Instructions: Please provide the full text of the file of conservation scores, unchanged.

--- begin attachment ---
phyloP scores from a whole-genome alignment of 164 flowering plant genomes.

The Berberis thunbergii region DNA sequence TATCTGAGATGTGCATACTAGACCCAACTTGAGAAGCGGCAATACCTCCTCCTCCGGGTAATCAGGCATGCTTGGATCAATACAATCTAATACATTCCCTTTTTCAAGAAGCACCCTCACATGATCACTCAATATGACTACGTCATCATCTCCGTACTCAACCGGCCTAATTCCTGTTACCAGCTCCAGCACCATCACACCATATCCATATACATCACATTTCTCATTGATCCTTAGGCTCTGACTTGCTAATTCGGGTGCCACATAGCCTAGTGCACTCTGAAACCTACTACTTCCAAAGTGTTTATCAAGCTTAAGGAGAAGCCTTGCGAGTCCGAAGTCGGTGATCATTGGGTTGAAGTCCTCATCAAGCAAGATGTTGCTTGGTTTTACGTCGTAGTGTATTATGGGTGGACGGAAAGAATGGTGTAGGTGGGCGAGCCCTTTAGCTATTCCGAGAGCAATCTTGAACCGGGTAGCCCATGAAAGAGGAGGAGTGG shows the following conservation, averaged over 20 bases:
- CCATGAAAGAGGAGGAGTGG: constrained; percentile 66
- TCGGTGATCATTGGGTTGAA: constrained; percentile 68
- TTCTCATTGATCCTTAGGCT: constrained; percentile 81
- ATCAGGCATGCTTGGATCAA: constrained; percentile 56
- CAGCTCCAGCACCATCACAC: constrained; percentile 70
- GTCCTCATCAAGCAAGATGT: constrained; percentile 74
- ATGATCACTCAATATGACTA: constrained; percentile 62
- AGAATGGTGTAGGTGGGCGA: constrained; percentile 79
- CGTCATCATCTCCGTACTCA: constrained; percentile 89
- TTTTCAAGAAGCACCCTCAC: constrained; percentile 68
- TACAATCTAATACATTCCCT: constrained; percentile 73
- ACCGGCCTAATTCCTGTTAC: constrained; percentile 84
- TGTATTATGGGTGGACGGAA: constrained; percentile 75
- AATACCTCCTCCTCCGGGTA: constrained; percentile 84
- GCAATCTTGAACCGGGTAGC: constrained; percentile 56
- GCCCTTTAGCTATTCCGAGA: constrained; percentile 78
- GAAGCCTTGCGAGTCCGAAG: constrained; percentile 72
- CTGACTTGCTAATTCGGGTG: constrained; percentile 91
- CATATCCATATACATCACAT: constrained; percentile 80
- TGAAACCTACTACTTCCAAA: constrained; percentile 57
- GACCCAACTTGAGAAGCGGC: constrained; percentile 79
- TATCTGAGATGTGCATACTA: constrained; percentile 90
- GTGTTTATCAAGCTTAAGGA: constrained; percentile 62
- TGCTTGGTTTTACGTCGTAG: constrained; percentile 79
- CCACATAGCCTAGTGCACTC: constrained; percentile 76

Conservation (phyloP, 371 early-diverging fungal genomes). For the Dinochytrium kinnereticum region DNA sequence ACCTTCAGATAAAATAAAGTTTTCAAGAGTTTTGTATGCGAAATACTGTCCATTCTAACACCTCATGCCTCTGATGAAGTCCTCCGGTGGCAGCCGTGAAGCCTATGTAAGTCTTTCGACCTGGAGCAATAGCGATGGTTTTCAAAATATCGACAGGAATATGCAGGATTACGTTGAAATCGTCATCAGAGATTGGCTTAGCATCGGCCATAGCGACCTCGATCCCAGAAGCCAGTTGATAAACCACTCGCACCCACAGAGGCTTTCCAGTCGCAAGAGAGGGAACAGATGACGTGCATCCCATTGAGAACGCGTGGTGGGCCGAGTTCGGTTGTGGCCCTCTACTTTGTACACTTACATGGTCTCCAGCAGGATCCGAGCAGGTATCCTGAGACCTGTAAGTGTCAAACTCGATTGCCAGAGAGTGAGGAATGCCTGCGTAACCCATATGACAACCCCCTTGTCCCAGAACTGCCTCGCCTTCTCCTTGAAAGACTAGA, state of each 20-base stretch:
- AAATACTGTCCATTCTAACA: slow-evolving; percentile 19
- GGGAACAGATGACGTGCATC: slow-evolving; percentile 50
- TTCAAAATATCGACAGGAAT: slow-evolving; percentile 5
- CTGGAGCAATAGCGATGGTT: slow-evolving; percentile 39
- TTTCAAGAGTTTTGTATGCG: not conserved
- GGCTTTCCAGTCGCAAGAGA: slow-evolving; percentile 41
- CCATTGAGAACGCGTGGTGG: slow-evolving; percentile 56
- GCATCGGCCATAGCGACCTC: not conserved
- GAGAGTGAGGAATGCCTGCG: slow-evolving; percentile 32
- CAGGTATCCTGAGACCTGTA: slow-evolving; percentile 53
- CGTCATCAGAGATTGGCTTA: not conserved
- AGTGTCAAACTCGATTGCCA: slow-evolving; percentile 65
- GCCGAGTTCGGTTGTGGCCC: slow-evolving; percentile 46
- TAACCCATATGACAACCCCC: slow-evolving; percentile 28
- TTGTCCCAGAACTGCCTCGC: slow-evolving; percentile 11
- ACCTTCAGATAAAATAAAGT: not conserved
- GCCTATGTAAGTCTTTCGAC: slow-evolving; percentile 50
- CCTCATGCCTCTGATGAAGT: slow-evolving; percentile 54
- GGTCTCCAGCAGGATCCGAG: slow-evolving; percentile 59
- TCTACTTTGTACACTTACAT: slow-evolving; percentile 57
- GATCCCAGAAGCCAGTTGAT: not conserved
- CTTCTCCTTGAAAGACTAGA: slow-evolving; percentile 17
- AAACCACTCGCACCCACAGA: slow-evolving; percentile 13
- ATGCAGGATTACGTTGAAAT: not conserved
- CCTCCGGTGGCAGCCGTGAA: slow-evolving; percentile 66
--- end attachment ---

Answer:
phyloP scores from a whole-genome alignment of 164 flowering plant genomes.

The Berberis thunbergii region DNA sequence TATCTGAGATGTGCATACTAGACCCAACTTGAGAAGCGGCAATACCTCCTCCTCCGGGTAATCAGGCATGCTTGGATCAATACAATCTAATACATTCCCTTTTTCAAGAAGCACCCTCACATGATCACTCAATATGACTACGTCATCATCTCCGTACTCAACCGGCCTAATTCCTGTTACCAGCTCCAGCACCATCACACCATATCCATATACATCACATTTCTCATTGATCCTTAGGCTCTGACTTGCTAATTCGGGTGCCACATAGCCTAGTGCACTCTGAAACCTACTACTTCCAAAGTGTTTATCAAGCTTAAGGAGAAGCCTTGCGAGTCCGAAGTCGGTGATCATTGGGTTGAAGTCCTCATCAAGCAAGATGTTGCTTGGTTTTACGTCGTAGTGTATTATGGGTGGACGGAAAGAATGGTGTAGGTGGGCGAGCCCTTTAGCTATTCCGAGAGCAATCTTGAACCGGGTAGCCCATGAAAGAGGAGGAGTGG shows the following conservation, averaged over 20 bases:
- CCATGAAAGAGGAGGAGTGG: constrained; percentile 66
- TCGGTGATCATTGGGTTGAA: constrained; percentile 68
- TTCTCATTGATCCTTAGGCT: constrained; percentile 81
- ATCAGGCATGCTTGGATCAA: constrained; percentile 56
- CAGCTCCAGCACCATCACAC: constrained; percentile 70
- GTCCTCATCAAGCAAGATGT: constrained; percentile 74
- ATGATCACTCAATATGACTA: constrained; percentile 62
- AGAATGGTGTAGGTGGGCGA: constrained; percentile 79
- CGTCATCATCTCCGTACTCA: constrained; percentile 89
- TTTTCAAGAAGCACCCTCAC: constrained; percentile 68
- TACAATCTAATACATTCCCT: constrained; percentile 73
- ACCGGCCTAATTCCTGTTAC: constrained; percentile 84
- TGTATTATGGGTGGACGGAA: constrained; percentile 75
- AATACCTCCTCCTCCGGGTA: constrained; percentile 84
- GCAATCTTGAACCGGGTAGC: constrained; percentile 56
- GCCCTTTAGCTATTCCGAGA: constrained; percentile 78
- GAAGCCTTGCGAGTCCGAAG: constrained; percentile 72
- CTGACTTGCTAATTCGGGTG: constrained; percentile 91
- CATATCCATATACATCACAT: constrained; percentile 80
- TGAAACCTACTACTTCCAAA: constrained; percentile 57
- GACCCAACTTGAGAAGCGGC: constrained; percentile 79
- TATCTGAGATGTGCATACTA: constrained; percentile 90
- GTGTTTATCAAGCTTAAGGA: constrained; percentile 62
- TGCTTGGTTTTACGTCGTAG: constrained; percentile 79
- CCACATAGCCTAGTGCACTC: constrained; percentile 76

Conservation (phyloP, 371 early-diverging fungal genomes). For the Dinochytrium kinnereticum region DNA sequence ACCTTCAGATAAAATAAAGTTTTCAAGAGTTTTGTATGCGAAATACTGTCCATTCTAACACCTCATGCCTCTGATGAAGTCCTCCGGTGGCAGCCGTGAAGCCTATGTAAGTCTTTCGACCTGGAGCAATAGCGATGGTTTTCAAAATATCGACAGGAATATGCAGGATTACGTTGAAATCGTCATCAGAGATTGGCTTAGCATCGGCCATAGCGACCTCGATCCCAGAAGCCAGTTGATAAACCACTCGCACCCACAGAGGCTTTCCAGTCGCAAGAGAGGGAACAGATGACGTGCATCCCATTGAGAACGCGTGGTGGGCCGAGTTCGGTTGTGGCCCTCTACTTTGTACACTTACATGGTCTCCAGCAGGATCCGAGCAGGTATCCTGAGACCTGTAAGTGTCAAACTCGATTGCCAGAGAGTGAGGAATGCCTGCGTAACCCATATGACAACCCCCTTGTCCCAGAACTGCCTCGCCTTCTCCTTGAAAGACTAGA, state of each 20-base stretch:
- AAATACTGTCCATTCTAACA: slow-evolving; percentile 19
- GGGAACAGATGACGTGCATC: slow-evolving; percentile 50
- TTCAAAATATCGACAGGAAT: slow-evolving; percentile 5
- CTGGAGCAATAGCGATGGTT: slow-evolving; percentile 39
- TTTCAAGAGTTTTGTATGCG: not conserved
- GGCTTTCCAGTCGCAAGAGA: slow-evolving; percentile 41
- CCATTGAGAACGCGTGGTGG: slow-evolving; percentile 56
- GCATCGGCCATAGCGACCTC: not conserved
- GAGAGTGAGGAATGCCTGCG: slow-evolving; percentile 32
- CAGGTATCCTGAGACCTGTA: slow-evolving; percentile 53
- CGTCATCAGAGATTGGCTTA: not conserved
- AGTGTCAAACTCGATTGCCA: slow-evolving; percentile 65
- GCCGAGTTCGGTTGTGGCCC: slow-evolving; percentile 46
- TAACCCATATGACAACCCCC: slow-evolving; percentile 28
- TTGTCCCAGAACTGCCTCGC: slow-evolving; percentile 11
- ACCTTCAGATAAAATAAAGT: not conserved
- GCCTATGTAAGTCTTTCGAC: slow-evolving; percentile 50
- CCTCATGCCTCTGATGAAGT: slow-evolving; percentile 54
- GGTCTCCAGCAGGATCCGAG: slow-evolving; percentile 59
- TCTACTTTGTACACTTACAT: slow-evolving; percentile 57
- GATCCCAGAAGCCAGTTGAT: not conserved
- CTTCTCCTTGAAAGACTAGA: slow-evolving; percentile 17
- AAACCACTCGCACCCACAGA: slow-evolving; percentile 13
- ATGCAGGATTACGTTGAAAT: not conserved
- CCTCCGGTGGCAGCCGTGAA: slow-evolving; percentile 66